Love 💗 and Remarriage

In this eighth post in the series of “Love and Remarriage,” based upon my historical novel, “Escape From the Maelstrom,” I will be focusing upon the experience of Karina (aka Aleksandra) and Feodor when they go up to the hotel on the mountain to share some tea and pastries to celebrate Aleksandra’s new teaching position.

The friends are excited when they enter the restaurant in the hotel, but is their happiness short-lived?

Let us listen in when the Maitre d’hotel approaches them and see what Feodor’s reaction is. I have the character, Aleksandra, narrating, and I intervene from time to time!

“As we entered the hotel, I suddenly experienced a sense of foreboding. My hands felt a little clammy, and Feodor looked at me questionably. “Is everything all right?” he whispered.

“I tried to look confident, but even that facade gave me away. Feodor knew I was apprehensive. Nervously, I followed Feodor’s lead and took off my coat.

“At that time the Maitre d’hotel walked over to us rather decisively, I thought. Looking askance first at Feodor in his casual slacks and work shirt and then at me in my ultra conservative skirt and blouse, he told us that we had come at a busy time and there were no tables left.

“I could see that Feodor was very angry. The red on his face now was not the ruddiness of his complexion. I was fearful there would be a scene.

“Feodor surprised me, however. Somehow, he positioned his angry scowl into a half-smile as he said, ‘Of course. The mid-afternoon is a busy time for tea and dessert. Next time we will make reservations.” From the nuance in his voice, anyone would know that there would not be s next time.”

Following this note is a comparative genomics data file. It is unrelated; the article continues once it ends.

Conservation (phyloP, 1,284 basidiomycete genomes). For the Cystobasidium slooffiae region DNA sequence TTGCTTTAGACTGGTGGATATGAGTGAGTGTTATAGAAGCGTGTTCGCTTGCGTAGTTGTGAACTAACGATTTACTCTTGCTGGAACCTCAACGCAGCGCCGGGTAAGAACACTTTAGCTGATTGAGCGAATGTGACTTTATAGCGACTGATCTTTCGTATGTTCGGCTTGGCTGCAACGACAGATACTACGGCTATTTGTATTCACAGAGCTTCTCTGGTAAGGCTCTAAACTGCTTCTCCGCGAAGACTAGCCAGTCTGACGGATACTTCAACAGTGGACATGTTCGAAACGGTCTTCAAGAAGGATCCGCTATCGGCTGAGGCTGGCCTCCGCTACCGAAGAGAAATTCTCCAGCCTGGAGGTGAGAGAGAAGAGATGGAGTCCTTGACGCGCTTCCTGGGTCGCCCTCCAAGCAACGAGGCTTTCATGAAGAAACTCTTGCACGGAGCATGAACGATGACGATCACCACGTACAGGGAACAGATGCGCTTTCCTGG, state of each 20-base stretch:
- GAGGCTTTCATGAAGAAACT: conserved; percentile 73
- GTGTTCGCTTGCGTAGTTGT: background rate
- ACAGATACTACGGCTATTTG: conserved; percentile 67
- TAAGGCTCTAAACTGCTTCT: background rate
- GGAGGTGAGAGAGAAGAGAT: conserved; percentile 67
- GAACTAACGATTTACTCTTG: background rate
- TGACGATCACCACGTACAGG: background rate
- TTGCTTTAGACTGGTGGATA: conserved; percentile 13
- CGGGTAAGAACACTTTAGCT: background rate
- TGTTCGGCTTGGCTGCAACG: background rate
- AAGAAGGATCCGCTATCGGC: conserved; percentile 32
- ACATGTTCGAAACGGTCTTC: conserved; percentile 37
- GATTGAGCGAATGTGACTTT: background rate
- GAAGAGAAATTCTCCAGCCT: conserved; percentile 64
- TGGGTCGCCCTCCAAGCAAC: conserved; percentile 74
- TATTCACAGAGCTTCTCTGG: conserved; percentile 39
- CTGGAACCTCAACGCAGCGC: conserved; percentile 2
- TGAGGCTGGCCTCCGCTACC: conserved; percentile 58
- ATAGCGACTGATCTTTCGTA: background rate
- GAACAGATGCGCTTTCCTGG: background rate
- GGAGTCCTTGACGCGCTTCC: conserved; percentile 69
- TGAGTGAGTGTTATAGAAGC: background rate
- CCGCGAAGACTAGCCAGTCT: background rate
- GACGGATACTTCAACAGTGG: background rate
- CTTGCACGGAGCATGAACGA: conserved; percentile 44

It is obvious that Feodor was indignant, and he had every right to be.

“The nerve of that man!” Feodor finally said. “They put a waiter’s uniform on one of these country fellows, and he thinks he’s an aristocrat. I wanted to tell him what I thought of him, but I didn’t want to embarrass you.”

“Thank you, Feodor, for your discretion. We probably should never have gone in.”

Listen to some of Feodor’s comments about his hatred of the Czarist regime and his doubt that the communists would do any better!

“No, Aleksandra, we had every right to go in. These people want to make us feel as though we don’t belong in fancy restaurants in elegant hotels. If we agree with them, then they have won.”

Feodor goes on to say:

“This whole system has brainwashed us, Aleksandra, until we have no faith in ourselves, and we stop dreaming of what we want to be. They tear our dreams to pieces, and then they hand the splinters back to us. And if we fight the system, they kill us so we become an example to the others.”

When Aleksandra tries to make light of the incident and pacify Feodor, it doesn’t work, and Feodor continues:

“The aristocrats From Moscow and St. Petersburg are convinced that they belong there in that hotel enjoying the good life. We’re the Russian peasants, and we have the audacity to be Jewish, too! So we are asked to leave. There’s a division there that can’t be eradicated without a fight.”

Feodor continues with great intensity!

“I don’t think there’s any hope for our people in this country. Some of my friends and family believe that the Bolsheviks have the answer, but I don’t agree. Even if one day the Czarist Rule is removed by force or otherwise, I just don’t think we will have the perfect society that some of my cronies anticipate. No, I think the only thing I can do is get my family out of this country. I think our only hope is to start all over again in a country that is free.”

“Like America?” I asked.

“Like America,” he repeated.

“It’s not easy to emigrate,” I said. “It’s not as though they’re giving any Russians, especially the Jews, permission to leave this country.”

“No, but there are ways. There always are ways, my dear Aleksandra,” he said, smiling again and then winking at me. But now even his smile and wink did not fill me with anything but apprehension and deep anxiety.”

I am so excited for you to read this novel because it is so inspirational while also providing valuable information about the historical era of the early twentieth century.

If you would like to purchase the novel, go online at and If you wish to order by phone, call 1-800-788-7654.

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